“From the whole of human nature, to which was joined divinity, arose, as the first fruit of the common mass, the man who is in Christ, by whom all mankind was united to divinity.” Gregory of Nyssa, commentary on 1 Corinthians 15:28, as cited by Scheeben pg. 368.

      “The Son of God assumed the nature of flesh common to all; and having thus become the true vine, He contains within Himself the entire race of its offspring.” Hilary of Poitiers as cited by Scheeben, p.g. 367.

      Scheeben writes on pg. 367: “The whole human race becomes the body of the Son of God when one of its members is embodied in the Son of God. Indeed, it becomes one body with Christ in a far higher and fuller sense than it does with Adam.”


      In his 1981 “Ratzinger Report”, then Cardinal Ratzinger stated that limbo was a theory, not a dogma. The Catechism does not mention limbo, and in paragraphs 1257-1261, it explicitly denies the tenets necessary to establish limbo. And, finally, a theological commission appointed by JPII denied limbo in 2007.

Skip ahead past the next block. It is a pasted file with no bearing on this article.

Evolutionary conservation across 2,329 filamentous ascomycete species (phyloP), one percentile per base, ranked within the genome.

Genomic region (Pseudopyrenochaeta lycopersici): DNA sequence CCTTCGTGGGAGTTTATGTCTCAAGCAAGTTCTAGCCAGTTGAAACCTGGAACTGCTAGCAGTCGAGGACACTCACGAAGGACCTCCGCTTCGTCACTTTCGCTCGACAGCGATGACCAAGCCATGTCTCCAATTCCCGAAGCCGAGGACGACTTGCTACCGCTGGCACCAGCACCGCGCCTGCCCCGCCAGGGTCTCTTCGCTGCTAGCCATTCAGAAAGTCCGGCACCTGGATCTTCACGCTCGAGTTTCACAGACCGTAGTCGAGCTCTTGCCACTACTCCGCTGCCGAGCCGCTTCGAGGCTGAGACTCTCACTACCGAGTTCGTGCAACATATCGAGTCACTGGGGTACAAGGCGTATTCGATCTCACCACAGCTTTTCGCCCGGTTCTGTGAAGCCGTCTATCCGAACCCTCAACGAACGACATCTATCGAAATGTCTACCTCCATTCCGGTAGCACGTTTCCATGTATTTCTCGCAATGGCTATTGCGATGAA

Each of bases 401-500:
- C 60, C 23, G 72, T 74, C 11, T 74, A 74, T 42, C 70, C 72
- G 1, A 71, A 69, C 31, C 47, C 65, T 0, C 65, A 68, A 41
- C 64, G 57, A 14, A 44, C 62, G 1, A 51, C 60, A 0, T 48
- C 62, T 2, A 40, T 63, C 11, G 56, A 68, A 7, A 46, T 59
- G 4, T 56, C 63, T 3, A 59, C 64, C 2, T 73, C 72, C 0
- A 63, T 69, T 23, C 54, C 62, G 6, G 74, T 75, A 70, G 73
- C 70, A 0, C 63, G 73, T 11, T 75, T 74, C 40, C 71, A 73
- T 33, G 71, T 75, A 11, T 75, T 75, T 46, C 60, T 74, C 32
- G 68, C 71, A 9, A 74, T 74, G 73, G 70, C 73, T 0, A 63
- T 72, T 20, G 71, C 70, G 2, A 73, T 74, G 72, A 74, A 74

Finally, if man has a purely natural end apart from participation in the Divine nature (e.g. limbo as one option), then you are claiming a third realm apart from heaven and hell. This third option is required by the debitum naturae. Are you sure you want to do that?

  2. Best wishes for the new year to you Ed, your family and to other readers.

    Kiel, Sydney

  3. HOW SHOULD THE PERVERTED FACULTY ARGUMENT BE PRESENTED? Should I begin with the notion of the good or with the notion of teleology? How do I explain it to someone who doesn't know much about philosophy?

    1. I think it is important to present the main 2 points classical natural law theory works on, mainly it is essentialist and teleological. With the PFA one must incorporate that telelogy is that of the fullfillment of human nature and that an act contrary to these is perverted. Try to present both since they come in a package but I will recommend to start with essentialism then with teleology and then with the content of the good and to end with human action oriented toward happiness( aka teleology again).